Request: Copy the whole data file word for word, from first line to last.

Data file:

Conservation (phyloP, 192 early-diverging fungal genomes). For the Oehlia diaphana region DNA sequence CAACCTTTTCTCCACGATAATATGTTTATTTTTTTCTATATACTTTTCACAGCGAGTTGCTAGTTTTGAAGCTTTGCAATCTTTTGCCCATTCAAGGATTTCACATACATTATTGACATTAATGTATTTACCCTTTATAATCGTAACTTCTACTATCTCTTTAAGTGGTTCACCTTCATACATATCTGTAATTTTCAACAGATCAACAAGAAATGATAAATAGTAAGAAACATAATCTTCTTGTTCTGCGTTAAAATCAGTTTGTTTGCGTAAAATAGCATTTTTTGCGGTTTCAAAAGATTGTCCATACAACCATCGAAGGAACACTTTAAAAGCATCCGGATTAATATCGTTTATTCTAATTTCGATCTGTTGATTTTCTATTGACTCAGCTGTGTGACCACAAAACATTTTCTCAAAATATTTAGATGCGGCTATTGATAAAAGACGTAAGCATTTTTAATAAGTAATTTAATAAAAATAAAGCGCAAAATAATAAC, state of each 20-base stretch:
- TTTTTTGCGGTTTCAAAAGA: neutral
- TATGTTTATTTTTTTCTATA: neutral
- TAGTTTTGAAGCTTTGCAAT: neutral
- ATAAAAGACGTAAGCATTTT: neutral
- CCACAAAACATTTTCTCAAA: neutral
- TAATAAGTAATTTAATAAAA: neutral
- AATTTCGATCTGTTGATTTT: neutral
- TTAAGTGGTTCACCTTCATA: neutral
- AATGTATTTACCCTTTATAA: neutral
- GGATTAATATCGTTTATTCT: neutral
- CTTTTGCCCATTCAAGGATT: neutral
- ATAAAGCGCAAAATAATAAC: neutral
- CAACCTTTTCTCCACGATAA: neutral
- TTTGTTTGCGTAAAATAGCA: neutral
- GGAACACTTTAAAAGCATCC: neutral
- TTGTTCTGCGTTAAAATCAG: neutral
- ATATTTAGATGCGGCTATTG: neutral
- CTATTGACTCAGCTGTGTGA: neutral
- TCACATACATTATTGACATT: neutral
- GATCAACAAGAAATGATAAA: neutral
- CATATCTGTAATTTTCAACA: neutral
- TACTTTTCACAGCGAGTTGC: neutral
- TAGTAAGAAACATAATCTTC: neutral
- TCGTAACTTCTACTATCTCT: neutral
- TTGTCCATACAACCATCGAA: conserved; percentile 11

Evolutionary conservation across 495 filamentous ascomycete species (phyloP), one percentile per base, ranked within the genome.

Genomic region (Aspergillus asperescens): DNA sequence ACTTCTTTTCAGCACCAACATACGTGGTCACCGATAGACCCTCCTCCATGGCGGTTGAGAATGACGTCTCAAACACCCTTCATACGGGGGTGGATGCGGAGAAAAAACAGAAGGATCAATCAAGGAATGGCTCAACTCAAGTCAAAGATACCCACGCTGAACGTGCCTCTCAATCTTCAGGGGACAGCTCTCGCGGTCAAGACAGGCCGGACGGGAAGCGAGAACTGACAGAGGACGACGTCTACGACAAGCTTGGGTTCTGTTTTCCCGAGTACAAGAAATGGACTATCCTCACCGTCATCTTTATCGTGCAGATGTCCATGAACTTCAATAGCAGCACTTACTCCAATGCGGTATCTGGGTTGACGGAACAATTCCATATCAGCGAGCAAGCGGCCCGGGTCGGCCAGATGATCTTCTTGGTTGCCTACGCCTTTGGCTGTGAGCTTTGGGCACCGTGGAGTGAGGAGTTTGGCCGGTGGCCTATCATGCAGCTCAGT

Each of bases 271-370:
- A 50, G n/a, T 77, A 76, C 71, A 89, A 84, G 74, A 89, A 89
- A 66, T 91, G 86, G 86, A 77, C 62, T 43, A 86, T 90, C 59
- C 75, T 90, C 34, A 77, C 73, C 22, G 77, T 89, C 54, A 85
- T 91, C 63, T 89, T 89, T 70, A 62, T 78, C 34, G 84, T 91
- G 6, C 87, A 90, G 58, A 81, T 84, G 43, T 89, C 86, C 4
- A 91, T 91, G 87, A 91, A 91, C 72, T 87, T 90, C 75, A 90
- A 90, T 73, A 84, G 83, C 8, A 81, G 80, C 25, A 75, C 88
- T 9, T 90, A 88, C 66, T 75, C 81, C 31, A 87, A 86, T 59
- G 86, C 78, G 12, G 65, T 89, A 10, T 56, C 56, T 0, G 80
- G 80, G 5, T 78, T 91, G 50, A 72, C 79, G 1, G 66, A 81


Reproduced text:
Conservation (phyloP, 192 early-diverging fungal genomes). For the Oehlia diaphana region DNA sequence CAACCTTTTCTCCACGATAATATGTTTATTTTTTTCTATATACTTTTCACAGCGAGTTGCTAGTTTTGAAGCTTTGCAATCTTTTGCCCATTCAAGGATTTCACATACATTATTGACATTAATGTATTTACCCTTTATAATCGTAACTTCTACTATCTCTTTAAGTGGTTCACCTTCATACATATCTGTAATTTTCAACAGATCAACAAGAAATGATAAATAGTAAGAAACATAATCTTCTTGTTCTGCGTTAAAATCAGTTTGTTTGCGTAAAATAGCATTTTTTGCGGTTTCAAAAGATTGTCCATACAACCATCGAAGGAACACTTTAAAAGCATCCGGATTAATATCGTTTATTCTAATTTCGATCTGTTGATTTTCTATTGACTCAGCTGTGTGACCACAAAACATTTTCTCAAAATATTTAGATGCGGCTATTGATAAAAGACGTAAGCATTTTTAATAAGTAATTTAATAAAAATAAAGCGCAAAATAATAAC, state of each 20-base stretch:
- TTTTTTGCGGTTTCAAAAGA: neutral
- TATGTTTATTTTTTTCTATA: neutral
- TAGTTTTGAAGCTTTGCAAT: neutral
- ATAAAAGACGTAAGCATTTT: neutral
- CCACAAAACATTTTCTCAAA: neutral
- TAATAAGTAATTTAATAAAA: neutral
- AATTTCGATCTGTTGATTTT: neutral
- TTAAGTGGTTCACCTTCATA: neutral
- AATGTATTTACCCTTTATAA: neutral
- GGATTAATATCGTTTATTCT: neutral
- CTTTTGCCCATTCAAGGATT: neutral
- ATAAAGCGCAAAATAATAAC: neutral
- CAACCTTTTCTCCACGATAA: neutral
- TTTGTTTGCGTAAAATAGCA: neutral
- GGAACACTTTAAAAGCATCC: neutral
- TTGTTCTGCGTTAAAATCAG: neutral
- ATATTTAGATGCGGCTATTG: neutral
- CTATTGACTCAGCTGTGTGA: neutral
- TCACATACATTATTGACATT: neutral
- GATCAACAAGAAATGATAAA: neutral
- CATATCTGTAATTTTCAACA: neutral
- TACTTTTCACAGCGAGTTGC: neutral
- TAGTAAGAAACATAATCTTC: neutral
- TCGTAACTTCTACTATCTCT: neutral
- TTGTCCATACAACCATCGAA: conserved; percentile 11

Evolutionary conservation across 495 filamentous ascomycete species (phyloP), one percentile per base, ranked within the genome.

Genomic region (Aspergillus asperescens): DNA sequence ACTTCTTTTCAGCACCAACATACGTGGTCACCGATAGACCCTCCTCCATGGCGGTTGAGAATGACGTCTCAAACACCCTTCATACGGGGGTGGATGCGGAGAAAAAACAGAAGGATCAATCAAGGAATGGCTCAACTCAAGTCAAAGATACCCACGCTGAACGTGCCTCTCAATCTTCAGGGGACAGCTCTCGCGGTCAAGACAGGCCGGACGGGAAGCGAGAACTGACAGAGGACGACGTCTACGACAAGCTTGGGTTCTGTTTTCCCGAGTACAAGAAATGGACTATCCTCACCGTCATCTTTATCGTGCAGATGTCCATGAACTTCAATAGCAGCACTTACTCCAATGCGGTATCTGGGTTGACGGAACAATTCCATATCAGCGAGCAAGCGGCCCGGGTCGGCCAGATGATCTTCTTGGTTGCCTACGCCTTTGGCTGTGAGCTTTGGGCACCGTGGAGTGAGGAGTTTGGCCGGTGGCCTATCATGCAGCTCAGT

Each of bases 271-370:
- A 50, G n/a, T 77, A 76, C 71, A 89, A 84, G 74, A 89, A 89
- A 66, T 91, G 86, G 86, A 77, C 62, T 43, A 86, T 90, C 59
- C 75, T 90, C 34, A 77, C 73, C 22, G 77, T 89, C 54, A 85
- T 91, C 63, T 89, T 89, T 70, A 62, T 78, C 34, G 84, T 91
- G 6, C 87, A 90, G 58, A 81, T 84, G 43, T 89, C 86, C 4
- A 91, T 91, G 87, A 91, A 91, C 72, T 87, T 90, C 75, A 90
- A 90, T 73, A 84, G 83, C 8, A 81, G 80, C 25, A 75, C 88
- T 9, T 90, A 88, C 66, T 75, C 81, C 31, A 87, A 86, T 59
- G 86, C 78, G 12, G 65, T 89, A 10, T 56, C 56, T 0, G 80
- G 80, G 5, T 78, T 91, G 50, A 72, C 79, G 1, G 66, A 81